Syria: 'Dozens Choke' After Regime Barrel Bomb Attack on Aleppo

Syrian boy treated for breathing problems in Aleppo
A Syrian boy suffering from breathing difficulties is treated at a makeshift hospital in Aleppo after regime helicopters dropped barrel bombs on the rebel-held Sukkari neighbourhood of the northern Syrian city on September 6. The U.K.-based Syrian Observatory for Human Rights said more than 70 people were treated for choking symptoms. Thaer Mohammed/AFP/Getty Images

Dozens of people have been treated for breathing difficulties in the northern Syrian city of Aleppo after the air force of President Bashar al-Assad dropped barrel bombs on a rebel-held district on Tuesday, according to a monitoring group.

The U.K.-based Syrian Observatory for Human Rights, which relies upon an extensive network of sources on the ground in Syria, said that the bombs dropped by regime helicopters left more than 70 people choking and requiring medical help in the neighborhood of Sukkari. No deaths were reported in the attack.

Opposition activist group the Aleppo Media Center and the impartial Syrian Civil Defense rescue organization also accused the Syrian regime of causing breathing problems in the neighborhood after the attack, but went a step further, charging that the district was targeted with chlorine gas.

An unnamed male resident from the district told AFP news agency that there was a "very strong smell" in the area after the attack in eastern Aleppo, and that he had trouble breathing.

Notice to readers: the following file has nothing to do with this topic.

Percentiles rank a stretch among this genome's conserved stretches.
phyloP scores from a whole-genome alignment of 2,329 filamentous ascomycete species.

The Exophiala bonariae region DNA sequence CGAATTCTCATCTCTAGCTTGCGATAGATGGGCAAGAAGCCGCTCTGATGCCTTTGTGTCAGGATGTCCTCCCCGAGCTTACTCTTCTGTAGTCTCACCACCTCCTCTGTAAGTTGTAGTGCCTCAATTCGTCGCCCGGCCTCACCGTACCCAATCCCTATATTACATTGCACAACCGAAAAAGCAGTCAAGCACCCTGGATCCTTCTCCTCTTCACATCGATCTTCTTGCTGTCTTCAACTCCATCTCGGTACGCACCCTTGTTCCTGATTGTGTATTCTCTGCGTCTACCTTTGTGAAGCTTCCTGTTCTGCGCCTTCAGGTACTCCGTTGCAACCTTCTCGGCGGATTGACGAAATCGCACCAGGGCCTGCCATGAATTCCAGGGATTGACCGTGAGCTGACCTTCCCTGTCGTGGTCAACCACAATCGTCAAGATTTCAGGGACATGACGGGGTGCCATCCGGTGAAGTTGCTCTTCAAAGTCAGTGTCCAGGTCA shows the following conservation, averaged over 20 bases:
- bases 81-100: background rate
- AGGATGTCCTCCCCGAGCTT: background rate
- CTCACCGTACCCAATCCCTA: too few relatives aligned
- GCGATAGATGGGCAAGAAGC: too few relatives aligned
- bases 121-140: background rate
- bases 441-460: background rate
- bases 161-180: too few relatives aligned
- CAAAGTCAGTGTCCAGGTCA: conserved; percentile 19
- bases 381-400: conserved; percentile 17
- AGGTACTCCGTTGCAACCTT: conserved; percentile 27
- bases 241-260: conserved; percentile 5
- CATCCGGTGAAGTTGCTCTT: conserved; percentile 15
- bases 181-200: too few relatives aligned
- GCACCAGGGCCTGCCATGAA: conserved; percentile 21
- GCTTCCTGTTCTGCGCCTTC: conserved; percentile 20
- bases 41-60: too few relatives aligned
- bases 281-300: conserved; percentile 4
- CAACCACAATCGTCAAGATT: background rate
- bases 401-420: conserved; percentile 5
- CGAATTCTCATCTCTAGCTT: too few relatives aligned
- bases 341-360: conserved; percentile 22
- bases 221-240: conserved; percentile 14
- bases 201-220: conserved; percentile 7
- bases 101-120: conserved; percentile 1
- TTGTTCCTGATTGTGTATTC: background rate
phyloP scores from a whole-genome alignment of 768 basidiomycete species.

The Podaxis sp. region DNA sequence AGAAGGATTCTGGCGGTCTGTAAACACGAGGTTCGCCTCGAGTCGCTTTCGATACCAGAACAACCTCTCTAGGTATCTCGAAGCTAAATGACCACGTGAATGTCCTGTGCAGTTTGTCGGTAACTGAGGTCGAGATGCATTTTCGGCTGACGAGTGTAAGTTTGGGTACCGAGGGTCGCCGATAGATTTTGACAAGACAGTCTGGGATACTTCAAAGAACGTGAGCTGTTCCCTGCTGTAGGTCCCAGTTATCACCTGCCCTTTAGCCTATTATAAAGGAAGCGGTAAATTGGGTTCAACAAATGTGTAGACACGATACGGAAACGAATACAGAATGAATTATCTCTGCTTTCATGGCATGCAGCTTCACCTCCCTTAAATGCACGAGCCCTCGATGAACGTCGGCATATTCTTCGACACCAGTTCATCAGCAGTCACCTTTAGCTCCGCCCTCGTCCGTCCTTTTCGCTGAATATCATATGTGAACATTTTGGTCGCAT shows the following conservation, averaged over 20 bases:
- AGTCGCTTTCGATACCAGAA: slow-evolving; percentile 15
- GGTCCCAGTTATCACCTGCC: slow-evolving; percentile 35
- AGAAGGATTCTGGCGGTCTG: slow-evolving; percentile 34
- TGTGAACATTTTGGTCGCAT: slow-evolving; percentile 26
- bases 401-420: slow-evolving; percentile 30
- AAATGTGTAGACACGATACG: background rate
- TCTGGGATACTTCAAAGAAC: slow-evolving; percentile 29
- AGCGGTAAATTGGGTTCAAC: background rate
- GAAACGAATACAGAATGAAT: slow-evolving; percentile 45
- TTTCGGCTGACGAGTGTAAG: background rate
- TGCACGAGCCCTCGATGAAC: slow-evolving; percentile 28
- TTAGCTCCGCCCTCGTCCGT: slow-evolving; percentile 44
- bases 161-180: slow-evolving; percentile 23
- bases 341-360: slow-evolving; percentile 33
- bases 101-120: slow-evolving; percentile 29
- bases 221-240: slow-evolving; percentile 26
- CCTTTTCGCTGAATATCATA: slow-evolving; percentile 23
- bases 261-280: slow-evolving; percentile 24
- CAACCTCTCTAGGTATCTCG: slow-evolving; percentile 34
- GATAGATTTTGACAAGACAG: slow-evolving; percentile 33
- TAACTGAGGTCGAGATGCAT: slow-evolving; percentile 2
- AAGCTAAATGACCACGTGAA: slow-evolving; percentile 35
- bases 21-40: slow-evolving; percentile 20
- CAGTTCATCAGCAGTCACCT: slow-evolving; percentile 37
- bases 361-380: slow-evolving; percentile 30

Aleppo has served as the heart of the Syrian conflict, with rebels now besieged in eastern Aleppo after Assad forces advanced on the area on Sunday. The city has long been split between government and rebel control but the Syrian military, backed by the Russian air force, is seeking to recapture the entire city in what be its most vital strategic victory in the conflict if achieved.

The Syrian regime has faced a series of accusations throughout the five-year conflict of indiscriminate bombings of civilians and use of sarin and chlorine gas, while Damascus has accused its opponents of also attacking civilians and using mustard gas.

The U.N. Security Council released an investigative panel report in August that said it had retrieved evidence that showed the Assad regime had conclusively carried out at least two chemical weapons attacks, the first in 2014 and the other in 2015.

The Syrian war has left more than 300,000 people dead, forced millions to flee the country into neighboring states or into Europe via treacherous routes, as well as internally displacing millions. The conflict is now in its sixth year.